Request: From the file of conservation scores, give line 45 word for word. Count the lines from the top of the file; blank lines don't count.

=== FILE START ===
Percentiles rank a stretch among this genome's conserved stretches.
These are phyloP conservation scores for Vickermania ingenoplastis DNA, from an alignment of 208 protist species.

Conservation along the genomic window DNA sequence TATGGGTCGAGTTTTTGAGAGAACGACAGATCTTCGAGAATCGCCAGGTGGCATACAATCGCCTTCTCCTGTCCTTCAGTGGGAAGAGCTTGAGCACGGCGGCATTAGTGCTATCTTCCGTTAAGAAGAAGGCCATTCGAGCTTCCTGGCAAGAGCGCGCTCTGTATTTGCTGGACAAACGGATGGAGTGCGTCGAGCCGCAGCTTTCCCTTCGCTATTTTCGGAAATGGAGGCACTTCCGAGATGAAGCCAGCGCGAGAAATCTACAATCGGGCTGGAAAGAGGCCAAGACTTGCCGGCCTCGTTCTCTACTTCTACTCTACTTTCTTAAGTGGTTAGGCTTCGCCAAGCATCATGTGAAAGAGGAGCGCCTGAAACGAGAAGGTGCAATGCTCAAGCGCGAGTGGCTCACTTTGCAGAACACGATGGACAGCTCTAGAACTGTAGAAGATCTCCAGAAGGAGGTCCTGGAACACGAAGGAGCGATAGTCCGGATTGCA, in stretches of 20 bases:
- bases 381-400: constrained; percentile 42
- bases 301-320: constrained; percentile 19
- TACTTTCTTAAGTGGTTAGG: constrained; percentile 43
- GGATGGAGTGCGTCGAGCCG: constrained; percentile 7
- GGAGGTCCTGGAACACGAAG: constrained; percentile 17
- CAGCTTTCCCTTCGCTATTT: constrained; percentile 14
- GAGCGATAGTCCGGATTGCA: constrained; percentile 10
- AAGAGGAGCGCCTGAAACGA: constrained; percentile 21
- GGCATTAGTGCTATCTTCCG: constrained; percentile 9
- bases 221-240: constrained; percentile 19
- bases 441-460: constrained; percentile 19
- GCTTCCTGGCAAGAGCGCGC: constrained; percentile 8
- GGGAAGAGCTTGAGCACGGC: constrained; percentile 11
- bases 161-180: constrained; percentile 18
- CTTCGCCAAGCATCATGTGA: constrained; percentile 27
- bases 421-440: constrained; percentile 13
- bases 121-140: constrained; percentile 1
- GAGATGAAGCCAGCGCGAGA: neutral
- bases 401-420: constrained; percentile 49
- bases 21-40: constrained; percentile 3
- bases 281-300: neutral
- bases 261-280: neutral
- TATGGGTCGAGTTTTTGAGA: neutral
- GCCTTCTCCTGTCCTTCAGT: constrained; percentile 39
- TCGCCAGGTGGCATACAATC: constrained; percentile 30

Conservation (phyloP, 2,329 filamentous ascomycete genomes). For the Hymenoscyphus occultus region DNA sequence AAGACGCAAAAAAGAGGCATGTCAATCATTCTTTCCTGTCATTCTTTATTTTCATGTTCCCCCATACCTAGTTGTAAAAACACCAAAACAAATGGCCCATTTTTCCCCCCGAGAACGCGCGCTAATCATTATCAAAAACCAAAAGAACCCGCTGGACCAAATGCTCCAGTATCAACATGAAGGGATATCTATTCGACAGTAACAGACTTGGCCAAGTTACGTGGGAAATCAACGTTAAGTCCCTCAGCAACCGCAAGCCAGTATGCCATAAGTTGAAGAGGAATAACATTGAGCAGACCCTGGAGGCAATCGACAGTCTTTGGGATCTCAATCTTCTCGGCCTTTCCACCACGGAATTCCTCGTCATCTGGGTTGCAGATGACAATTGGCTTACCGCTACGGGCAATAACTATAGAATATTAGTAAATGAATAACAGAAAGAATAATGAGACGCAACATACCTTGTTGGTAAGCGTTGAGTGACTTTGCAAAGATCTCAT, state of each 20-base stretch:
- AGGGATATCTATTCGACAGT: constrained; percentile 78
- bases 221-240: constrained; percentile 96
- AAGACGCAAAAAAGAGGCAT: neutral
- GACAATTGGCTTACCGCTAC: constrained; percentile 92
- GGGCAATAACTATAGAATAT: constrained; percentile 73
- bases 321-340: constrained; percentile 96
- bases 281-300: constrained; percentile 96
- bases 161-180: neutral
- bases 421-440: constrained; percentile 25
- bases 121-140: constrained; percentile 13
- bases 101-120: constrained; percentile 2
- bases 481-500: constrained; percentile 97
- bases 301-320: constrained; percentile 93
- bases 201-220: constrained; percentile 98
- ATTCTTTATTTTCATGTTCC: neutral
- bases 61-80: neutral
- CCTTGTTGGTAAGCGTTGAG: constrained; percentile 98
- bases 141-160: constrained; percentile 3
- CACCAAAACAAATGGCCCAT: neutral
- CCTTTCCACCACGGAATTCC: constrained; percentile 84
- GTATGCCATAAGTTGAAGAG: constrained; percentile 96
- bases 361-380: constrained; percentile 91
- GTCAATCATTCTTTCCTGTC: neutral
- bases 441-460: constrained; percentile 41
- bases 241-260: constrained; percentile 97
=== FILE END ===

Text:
- bases 61-80: neutral